Steel strips were treated in the cell shown on the drawing with the use of 100 ml aqueous electrolyte containing 10 g phenol, 2.1 g o-chlorophenol, 1.0 g NaOH, 20 ml methanol and 2.7 ml "Cellosolve". The pH value of this electrolyte was 10.5. Each strip was treated under a constant voltage, varying from 2.5 V for the first strip to 10 V for the last strip. The current density was fairly below 10 mA/sq.cm. A rapid passivation occured in each case and the maximum amount coating was below 0.1 mg/sq.cm. even with a prolonged treatment. Actually, the presence of the coating was evidenced by its hydrorepellency, as both the amount and thickness were below measurable limits.
At this point, a constant voltage of 3 V was applied to the cell, and a series of strips was treated at increasing additions of ethylenediamine to the electrolyte in the cell. The results were as follows.
TABLE 4______________________________________ml Ethylenediamine present Amount coatingin the electrolyte (mg/sq/cm)______________________________________0.0 <<0.11.5 1.282.5 1.563.0 1.765.0 1.88______________________________________
Thus, even in the presence of NaOH in the electrolyte, a striking effect was obtained with the first addition (1.5 ml) of ethylenediamine, with which a coating thickness as great as 12 microns was obtained. When 5.0 ml ethylenediamine were present in the electrolyte, the coating thickness was about 17 micron. It may also be significant that with the additions of the diamine the pH value of the electrolyte remainded buffered at its original value 10.5.
The purpose of this Example is to show both the stability of an electrolyte according to this invention and the reproducibility of the results.
The cell was charged with 100 ml aqueous electrolyte containing 10 g phenol, 2.1 g o-chloro-phenol, 5 ml ethylenediamine, 23 ml methanol and 2.7 ml "Cellosolve". The pH value was 10.08.
This charge electrolyte was used to coat in succession 100 strips of steel under a constant voltage of 3 V. The electrolysis time was 30 minutes for each strip. The initial current density was about 5 mA/sq.cm.; the density uniformly decreased, during each 30 minutes run, to about 0.5-0.7 mA/sq.cm. The electric charge transfer was about 80 Coulombs per each strip.
The results are tabulated below.
TABLE 5______________________________________ Amount coatingStrip No.: (mg/sq.cm.)______________________________________1 1.7520 1.6540 1.6050 1.7060 1.870 1.7080 1.7890 1.80100 1.85______________________________________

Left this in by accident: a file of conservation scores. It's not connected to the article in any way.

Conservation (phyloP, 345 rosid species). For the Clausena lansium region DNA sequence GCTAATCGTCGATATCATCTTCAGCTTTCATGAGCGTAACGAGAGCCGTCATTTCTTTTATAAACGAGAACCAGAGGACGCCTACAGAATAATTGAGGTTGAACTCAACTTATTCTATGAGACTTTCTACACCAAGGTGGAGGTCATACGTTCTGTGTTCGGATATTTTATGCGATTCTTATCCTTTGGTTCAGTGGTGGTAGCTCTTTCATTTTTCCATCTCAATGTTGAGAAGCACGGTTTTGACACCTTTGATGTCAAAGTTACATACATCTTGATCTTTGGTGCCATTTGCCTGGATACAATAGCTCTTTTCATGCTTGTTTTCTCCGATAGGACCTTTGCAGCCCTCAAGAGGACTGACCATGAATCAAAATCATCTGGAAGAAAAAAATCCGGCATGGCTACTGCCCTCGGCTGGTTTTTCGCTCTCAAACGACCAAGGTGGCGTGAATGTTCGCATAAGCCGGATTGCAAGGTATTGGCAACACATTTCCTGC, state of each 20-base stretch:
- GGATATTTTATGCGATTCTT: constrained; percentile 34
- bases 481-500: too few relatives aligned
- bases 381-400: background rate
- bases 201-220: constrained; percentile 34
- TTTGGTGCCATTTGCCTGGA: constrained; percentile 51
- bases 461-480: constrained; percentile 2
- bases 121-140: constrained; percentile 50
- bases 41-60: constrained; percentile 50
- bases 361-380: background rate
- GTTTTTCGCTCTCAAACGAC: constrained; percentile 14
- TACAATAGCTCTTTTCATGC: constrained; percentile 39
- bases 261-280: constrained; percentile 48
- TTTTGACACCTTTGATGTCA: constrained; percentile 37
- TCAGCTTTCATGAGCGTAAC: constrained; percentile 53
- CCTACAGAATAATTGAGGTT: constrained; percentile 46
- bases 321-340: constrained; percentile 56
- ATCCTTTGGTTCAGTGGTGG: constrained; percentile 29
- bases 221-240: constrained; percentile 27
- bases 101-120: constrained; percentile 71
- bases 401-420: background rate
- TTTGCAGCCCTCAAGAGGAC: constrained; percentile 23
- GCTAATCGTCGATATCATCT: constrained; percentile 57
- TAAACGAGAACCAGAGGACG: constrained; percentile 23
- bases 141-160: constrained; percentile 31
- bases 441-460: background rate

At the end of the experiment about 25% of the initial volume of the electrolyte was exhausted and a total of about 3.5 g solid material was deposited on the strips. Notwithstanding that a total of about 8,000 Coulombs was transferred through the electrolyte, the pH value remained practically unchanged at 10.10 and the electrolyte was still usable for further coating runs until completely exhausted.
|Cited Patent||Filing date||Publication date||Applicant||Title|
|US3335075 *||Aug 10, 1964||Aug 8, 1967||Gen Electric||Electrolytic polymerization of phenol|
|US3655543 *||Jul 18, 1969||Apr 11, 1972||Philips Corp||Method of coating the surfaces of electrically conducting and semiconducting materials with an electrically insulating polymeric film by means of electrolysis|
|Citing Patent||Filing date||Publication date||Applicant||Title|
|US4432840 *||Apr 26, 1982||Feb 21, 1984||Formosa Plastics Corporation||Prevention of polymer buildup in polymerization reactors using thin organic coatings by electrolysis of phenol|
|US4444627 *||Feb 25, 1982||Apr 24, 1984||Formosa Plastics Corporation||Prevention of polymer buildup in polymerization reactors using thin organic coatings by electrolysis of phenol|
|US5022969 *||May 15, 1989||Jun 11, 1991||Mira Josowicz||Process for encasing an electronic component|
|US20030157266 *||Feb 7, 2003||Aug 21, 2003||Peter Spellane||Metal protection with an electroactive polymer first coat and a second coat applied by an electrostatic coating method|
|U.S. Classification||204/492, 205/317, 205/235|
|International Classification||C08G65/44, C09D5/44, C08G65/00, C09D161/04, C08G65/38|
|Cooperative Classification||C08G65/38, C08G65/44, C09D5/4469|
|European Classification||C08G65/44, C09D5/44D10, C08G65/38|